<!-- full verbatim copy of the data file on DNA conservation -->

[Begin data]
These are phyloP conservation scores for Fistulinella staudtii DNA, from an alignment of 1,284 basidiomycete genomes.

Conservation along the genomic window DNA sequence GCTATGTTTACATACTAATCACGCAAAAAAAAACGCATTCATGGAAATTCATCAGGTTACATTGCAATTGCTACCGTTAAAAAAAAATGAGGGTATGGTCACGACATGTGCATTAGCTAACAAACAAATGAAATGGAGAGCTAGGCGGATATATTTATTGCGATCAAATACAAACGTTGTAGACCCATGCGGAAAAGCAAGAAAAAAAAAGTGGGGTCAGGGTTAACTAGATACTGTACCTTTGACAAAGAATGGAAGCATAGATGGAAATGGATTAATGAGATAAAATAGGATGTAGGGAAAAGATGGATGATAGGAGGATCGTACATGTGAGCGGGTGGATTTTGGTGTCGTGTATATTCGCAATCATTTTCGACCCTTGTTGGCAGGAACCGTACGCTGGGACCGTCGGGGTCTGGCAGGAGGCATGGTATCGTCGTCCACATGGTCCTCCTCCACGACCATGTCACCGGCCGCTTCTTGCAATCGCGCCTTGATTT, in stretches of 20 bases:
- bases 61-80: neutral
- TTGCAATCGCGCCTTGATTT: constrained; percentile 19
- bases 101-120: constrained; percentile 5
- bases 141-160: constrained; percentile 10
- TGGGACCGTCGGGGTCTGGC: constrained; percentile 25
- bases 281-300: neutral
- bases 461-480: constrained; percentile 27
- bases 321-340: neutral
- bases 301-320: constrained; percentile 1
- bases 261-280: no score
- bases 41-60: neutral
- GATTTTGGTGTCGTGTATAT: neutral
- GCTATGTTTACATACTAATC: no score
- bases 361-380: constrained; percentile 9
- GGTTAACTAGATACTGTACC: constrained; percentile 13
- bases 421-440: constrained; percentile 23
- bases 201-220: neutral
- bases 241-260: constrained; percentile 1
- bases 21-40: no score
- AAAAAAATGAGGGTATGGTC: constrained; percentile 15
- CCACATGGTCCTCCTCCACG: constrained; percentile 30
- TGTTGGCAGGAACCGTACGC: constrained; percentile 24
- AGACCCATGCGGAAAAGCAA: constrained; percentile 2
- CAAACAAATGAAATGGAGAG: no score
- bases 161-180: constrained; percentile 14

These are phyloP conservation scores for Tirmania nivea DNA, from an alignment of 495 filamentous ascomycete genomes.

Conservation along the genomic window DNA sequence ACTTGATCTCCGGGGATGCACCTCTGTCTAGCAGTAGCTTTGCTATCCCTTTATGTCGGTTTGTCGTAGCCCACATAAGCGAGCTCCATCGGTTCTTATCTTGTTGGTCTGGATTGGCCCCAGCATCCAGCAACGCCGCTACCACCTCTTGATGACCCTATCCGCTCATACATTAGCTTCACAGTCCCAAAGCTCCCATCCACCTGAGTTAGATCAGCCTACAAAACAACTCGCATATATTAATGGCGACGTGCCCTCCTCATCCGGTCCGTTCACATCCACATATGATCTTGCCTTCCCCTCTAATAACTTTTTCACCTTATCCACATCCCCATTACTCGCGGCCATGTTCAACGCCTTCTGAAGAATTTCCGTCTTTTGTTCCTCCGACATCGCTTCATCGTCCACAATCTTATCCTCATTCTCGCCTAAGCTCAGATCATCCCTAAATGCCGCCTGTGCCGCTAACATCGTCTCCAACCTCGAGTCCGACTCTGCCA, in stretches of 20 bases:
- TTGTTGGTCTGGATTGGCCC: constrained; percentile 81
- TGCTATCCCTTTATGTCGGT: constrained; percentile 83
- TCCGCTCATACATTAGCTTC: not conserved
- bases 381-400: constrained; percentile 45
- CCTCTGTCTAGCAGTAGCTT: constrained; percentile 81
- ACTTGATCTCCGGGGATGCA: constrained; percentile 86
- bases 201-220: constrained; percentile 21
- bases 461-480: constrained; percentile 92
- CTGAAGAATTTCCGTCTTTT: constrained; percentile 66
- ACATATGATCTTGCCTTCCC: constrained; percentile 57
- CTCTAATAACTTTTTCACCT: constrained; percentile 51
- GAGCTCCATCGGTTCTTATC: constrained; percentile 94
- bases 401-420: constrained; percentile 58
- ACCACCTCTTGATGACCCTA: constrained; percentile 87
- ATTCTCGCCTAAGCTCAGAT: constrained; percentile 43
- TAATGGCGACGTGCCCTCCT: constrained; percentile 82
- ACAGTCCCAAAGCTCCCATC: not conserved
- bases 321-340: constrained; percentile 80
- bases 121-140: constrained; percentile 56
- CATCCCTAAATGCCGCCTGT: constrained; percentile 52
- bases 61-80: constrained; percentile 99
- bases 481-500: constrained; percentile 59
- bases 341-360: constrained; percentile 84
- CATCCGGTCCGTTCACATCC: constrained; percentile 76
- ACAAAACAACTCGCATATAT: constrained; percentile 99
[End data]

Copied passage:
These are phyloP conservation scores for Fistulinella staudtii DNA, from an alignment of 1,284 basidiomycete genomes.

Conservation along the genomic window DNA sequence GCTATGTTTACATACTAATCACGCAAAAAAAAACGCATTCATGGAAATTCATCAGGTTACATTGCAATTGCTACCGTTAAAAAAAAATGAGGGTATGGTCACGACATGTGCATTAGCTAACAAACAAATGAAATGGAGAGCTAGGCGGATATATTTATTGCGATCAAATACAAACGTTGTAGACCCATGCGGAAAAGCAAGAAAAAAAAAGTGGGGTCAGGGTTAACTAGATACTGTACCTTTGACAAAGAATGGAAGCATAGATGGAAATGGATTAATGAGATAAAATAGGATGTAGGGAAAAGATGGATGATAGGAGGATCGTACATGTGAGCGGGTGGATTTTGGTGTCGTGTATATTCGCAATCATTTTCGACCCTTGTTGGCAGGAACCGTACGCTGGGACCGTCGGGGTCTGGCAGGAGGCATGGTATCGTCGTCCACATGGTCCTCCTCCACGACCATGTCACCGGCCGCTTCTTGCAATCGCGCCTTGATTT, in stretches of 20 bases:
- bases 61-80: neutral
- TTGCAATCGCGCCTTGATTT: constrained; percentile 19
- bases 101-120: constrained; percentile 5
- bases 141-160: constrained; percentile 10
- TGGGACCGTCGGGGTCTGGC: constrained; percentile 25
- bases 281-300: neutral
- bases 461-480: constrained; percentile 27
- bases 321-340: neutral
- bases 301-320: constrained; percentile 1
- bases 261-280: no score
- bases 41-60: neutral
- GATTTTGGTGTCGTGTATAT: neutral
- GCTATGTTTACATACTAATC: no score
- bases 361-380: constrained; percentile 9
- GGTTAACTAGATACTGTACC: constrained; percentile 13
- bases 421-440: constrained; percentile 23
- bases 201-220: neutral
- bases 241-260: constrained; percentile 1
- bases 21-40: no score
- AAAAAAATGAGGGTATGGTC: constrained; percentile 15
- CCACATGGTCCTCCTCCACG: constrained; percentile 30
- TGTTGGCAGGAACCGTACGC: constrained; percentile 24
- AGACCCATGCGGAAAAGCAA: constrained; percentile 2
- CAAACAAATGAAATGGAGAG: no score
- bases 161-180: constrained; percentile 14

These are phyloP conservation scores for Tirmania nivea DNA, from an alignment of 495 filamentous ascomycete genomes.

Conservation along the genomic window DNA sequence ACTTGATCTCCGGGGATGCACCTCTGTCTAGCAGTAGCTTTGCTATCCCTTTATGTCGGTTTGTCGTAGCCCACATAAGCGAGCTCCATCGGTTCTTATCTTGTTGGTCTGGATTGGCCCCAGCATCCAGCAACGCCGCTACCACCTCTTGATGACCCTATCCGCTCATACATTAGCTTCACAGTCCCAAAGCTCCCATCCACCTGAGTTAGATCAGCCTACAAAACAACTCGCATATATTAATGGCGACGTGCCCTCCTCATCCGGTCCGTTCACATCCACATATGATCTTGCCTTCCCCTCTAATAACTTTTTCACCTTATCCACATCCCCATTACTCGCGGCCATGTTCAACGCCTTCTGAAGAATTTCCGTCTTTTGTTCCTCCGACATCGCTTCATCGTCCACAATCTTATCCTCATTCTCGCCTAAGCTCAGATCATCCCTAAATGCCGCCTGTGCCGCTAACATCGTCTCCAACCTCGAGTCCGACTCTGCCA, in stretches of 20 bases:
- TTGTTGGTCTGGATTGGCCC: constrained; percentile 81
- TGCTATCCCTTTATGTCGGT: constrained; percentile 83
- TCCGCTCATACATTAGCTTC: not conserved
- bases 381-400: constrained; percentile 45
- CCTCTGTCTAGCAGTAGCTT: constrained; percentile 81
- ACTTGATCTCCGGGGATGCA: constrained; percentile 86
- bases 201-220: constrained; percentile 21
- bases 461-480: constrained; percentile 92
- CTGAAGAATTTCCGTCTTTT: constrained; percentile 66
- ACATATGATCTTGCCTTCCC: constrained; percentile 57
- CTCTAATAACTTTTTCACCT: constrained; percentile 51
- GAGCTCCATCGGTTCTTATC: constrained; percentile 94
- bases 401-420: constrained; percentile 58
- ACCACCTCTTGATGACCCTA: constrained; percentile 87
- ATTCTCGCCTAAGCTCAGAT: constrained; percentile 43
- TAATGGCGACGTGCCCTCCT: constrained; percentile 82
- ACAGTCCCAAAGCTCCCATC: not conserved
- bases 321-340: constrained; percentile 80
- bases 121-140: constrained; percentile 56
- CATCCCTAAATGCCGCCTGT: constrained; percentile 52
- bases 61-80: constrained; percentile 99
- bases 481-500: constrained; percentile 59
- bases 341-360: constrained; percentile 84
- CATCCGGTCCGTTCACATCC: constrained; percentile 76
- ACAAAACAACTCGCATATAT: constrained; percentile 99